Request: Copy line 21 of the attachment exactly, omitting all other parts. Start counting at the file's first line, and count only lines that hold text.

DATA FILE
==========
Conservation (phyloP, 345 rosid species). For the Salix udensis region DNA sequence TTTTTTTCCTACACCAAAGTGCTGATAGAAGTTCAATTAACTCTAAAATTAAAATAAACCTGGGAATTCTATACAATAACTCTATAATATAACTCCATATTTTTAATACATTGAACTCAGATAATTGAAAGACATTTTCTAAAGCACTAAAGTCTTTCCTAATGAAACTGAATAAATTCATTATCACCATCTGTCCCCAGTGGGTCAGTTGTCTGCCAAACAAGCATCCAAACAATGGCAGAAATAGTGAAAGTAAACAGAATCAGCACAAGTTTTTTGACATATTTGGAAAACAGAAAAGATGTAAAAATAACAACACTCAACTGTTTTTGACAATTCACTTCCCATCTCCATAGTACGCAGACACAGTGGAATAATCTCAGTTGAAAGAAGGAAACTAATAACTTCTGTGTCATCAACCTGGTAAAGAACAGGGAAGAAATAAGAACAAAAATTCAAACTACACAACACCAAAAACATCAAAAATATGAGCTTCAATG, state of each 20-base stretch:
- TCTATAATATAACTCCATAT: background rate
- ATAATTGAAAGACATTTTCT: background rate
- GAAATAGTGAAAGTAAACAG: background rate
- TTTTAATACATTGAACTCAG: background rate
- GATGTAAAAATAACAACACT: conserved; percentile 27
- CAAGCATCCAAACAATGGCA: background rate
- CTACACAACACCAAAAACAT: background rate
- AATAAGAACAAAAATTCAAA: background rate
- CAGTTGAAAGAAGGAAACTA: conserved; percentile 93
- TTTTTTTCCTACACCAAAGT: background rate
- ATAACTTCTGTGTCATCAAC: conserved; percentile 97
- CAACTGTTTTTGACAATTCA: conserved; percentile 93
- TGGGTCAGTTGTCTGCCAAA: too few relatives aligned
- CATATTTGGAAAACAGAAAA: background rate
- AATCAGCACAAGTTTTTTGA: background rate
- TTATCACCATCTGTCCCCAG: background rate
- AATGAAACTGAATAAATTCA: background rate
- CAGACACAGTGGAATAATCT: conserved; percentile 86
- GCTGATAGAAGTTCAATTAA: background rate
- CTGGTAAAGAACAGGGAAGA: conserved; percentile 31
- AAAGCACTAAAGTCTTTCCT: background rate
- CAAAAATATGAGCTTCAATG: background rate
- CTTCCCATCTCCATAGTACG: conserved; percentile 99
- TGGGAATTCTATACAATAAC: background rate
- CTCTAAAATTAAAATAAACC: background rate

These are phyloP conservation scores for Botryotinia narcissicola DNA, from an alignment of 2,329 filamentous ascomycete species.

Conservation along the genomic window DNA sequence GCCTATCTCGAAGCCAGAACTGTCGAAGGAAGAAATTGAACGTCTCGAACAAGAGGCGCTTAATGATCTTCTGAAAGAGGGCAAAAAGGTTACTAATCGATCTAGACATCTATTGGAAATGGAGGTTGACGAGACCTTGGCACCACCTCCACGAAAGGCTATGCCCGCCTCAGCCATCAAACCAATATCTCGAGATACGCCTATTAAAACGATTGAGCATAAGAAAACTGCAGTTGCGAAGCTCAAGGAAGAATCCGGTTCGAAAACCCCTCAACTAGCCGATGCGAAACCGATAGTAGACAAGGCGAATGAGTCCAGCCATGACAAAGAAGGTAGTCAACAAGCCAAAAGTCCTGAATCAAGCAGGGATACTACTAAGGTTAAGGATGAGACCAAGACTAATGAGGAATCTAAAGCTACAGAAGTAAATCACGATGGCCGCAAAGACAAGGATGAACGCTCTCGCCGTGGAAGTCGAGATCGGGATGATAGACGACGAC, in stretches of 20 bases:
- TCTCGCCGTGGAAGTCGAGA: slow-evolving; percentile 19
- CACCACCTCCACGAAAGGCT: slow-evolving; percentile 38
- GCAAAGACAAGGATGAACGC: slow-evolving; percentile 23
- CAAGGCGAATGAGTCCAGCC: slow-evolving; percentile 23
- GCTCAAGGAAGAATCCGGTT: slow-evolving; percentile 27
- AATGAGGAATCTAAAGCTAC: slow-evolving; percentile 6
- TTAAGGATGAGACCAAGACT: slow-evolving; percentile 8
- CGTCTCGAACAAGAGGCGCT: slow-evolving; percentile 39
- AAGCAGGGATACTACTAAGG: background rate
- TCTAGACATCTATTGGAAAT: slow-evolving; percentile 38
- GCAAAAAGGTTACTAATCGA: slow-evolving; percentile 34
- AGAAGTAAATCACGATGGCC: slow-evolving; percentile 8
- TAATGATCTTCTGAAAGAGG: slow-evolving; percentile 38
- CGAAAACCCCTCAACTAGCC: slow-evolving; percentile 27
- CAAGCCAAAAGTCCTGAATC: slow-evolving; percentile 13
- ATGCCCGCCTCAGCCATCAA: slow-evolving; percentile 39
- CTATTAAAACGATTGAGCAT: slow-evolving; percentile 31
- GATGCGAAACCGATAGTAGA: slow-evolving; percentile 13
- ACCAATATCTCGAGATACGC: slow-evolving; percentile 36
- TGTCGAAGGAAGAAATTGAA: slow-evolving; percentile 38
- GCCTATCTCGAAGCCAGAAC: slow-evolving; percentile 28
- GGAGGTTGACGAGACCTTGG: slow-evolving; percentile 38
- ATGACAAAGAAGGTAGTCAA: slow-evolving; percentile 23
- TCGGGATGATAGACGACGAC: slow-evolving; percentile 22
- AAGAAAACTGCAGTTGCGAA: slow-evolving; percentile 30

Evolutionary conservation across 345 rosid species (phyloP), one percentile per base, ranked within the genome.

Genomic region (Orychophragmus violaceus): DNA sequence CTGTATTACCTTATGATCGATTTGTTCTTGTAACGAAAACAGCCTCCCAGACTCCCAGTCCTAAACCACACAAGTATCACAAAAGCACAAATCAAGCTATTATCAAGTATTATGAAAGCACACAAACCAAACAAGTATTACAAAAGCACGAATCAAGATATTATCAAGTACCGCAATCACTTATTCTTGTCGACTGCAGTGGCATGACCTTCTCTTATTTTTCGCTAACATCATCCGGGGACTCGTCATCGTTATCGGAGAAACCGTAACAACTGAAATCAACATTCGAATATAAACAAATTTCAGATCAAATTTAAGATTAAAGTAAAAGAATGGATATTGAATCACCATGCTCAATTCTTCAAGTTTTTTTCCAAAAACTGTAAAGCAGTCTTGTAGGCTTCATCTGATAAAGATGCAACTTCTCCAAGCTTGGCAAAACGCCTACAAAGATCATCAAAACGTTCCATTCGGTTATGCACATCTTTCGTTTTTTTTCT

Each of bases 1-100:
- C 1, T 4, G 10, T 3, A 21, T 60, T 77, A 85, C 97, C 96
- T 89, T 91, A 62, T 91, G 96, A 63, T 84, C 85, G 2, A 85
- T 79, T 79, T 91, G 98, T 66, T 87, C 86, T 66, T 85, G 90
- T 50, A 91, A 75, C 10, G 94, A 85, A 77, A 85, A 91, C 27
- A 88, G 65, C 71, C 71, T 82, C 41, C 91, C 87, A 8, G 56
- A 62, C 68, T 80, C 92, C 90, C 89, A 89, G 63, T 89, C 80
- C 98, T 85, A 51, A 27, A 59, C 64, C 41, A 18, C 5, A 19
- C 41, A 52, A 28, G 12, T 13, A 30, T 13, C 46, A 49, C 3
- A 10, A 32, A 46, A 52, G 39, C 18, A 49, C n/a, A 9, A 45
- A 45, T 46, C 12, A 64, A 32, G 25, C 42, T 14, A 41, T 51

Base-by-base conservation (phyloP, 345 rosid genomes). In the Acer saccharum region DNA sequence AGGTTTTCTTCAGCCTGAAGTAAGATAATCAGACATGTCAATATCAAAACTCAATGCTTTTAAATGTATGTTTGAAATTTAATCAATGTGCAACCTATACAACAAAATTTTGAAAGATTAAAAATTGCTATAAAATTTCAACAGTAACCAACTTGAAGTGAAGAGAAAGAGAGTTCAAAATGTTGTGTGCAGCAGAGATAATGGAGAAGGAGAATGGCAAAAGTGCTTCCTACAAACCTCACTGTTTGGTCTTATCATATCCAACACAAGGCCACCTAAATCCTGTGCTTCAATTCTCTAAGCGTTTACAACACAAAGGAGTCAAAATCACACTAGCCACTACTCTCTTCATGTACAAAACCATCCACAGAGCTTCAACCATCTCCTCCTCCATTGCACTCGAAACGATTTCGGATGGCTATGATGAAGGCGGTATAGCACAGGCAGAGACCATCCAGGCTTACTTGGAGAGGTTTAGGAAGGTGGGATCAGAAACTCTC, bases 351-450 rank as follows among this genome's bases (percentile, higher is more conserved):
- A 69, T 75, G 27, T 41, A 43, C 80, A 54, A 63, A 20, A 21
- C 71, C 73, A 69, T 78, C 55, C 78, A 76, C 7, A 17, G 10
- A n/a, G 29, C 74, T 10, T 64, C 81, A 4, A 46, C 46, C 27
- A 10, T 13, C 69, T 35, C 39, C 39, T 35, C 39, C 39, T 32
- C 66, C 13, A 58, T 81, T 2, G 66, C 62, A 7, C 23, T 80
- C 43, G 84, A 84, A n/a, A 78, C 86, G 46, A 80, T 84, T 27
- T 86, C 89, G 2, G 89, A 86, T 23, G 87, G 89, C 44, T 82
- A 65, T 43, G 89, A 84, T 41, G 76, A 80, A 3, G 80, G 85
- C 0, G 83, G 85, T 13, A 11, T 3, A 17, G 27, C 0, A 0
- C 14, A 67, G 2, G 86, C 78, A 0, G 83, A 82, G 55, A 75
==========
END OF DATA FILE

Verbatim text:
- CTGGTAAAGAACAGGGAAGA: conserved; percentile 31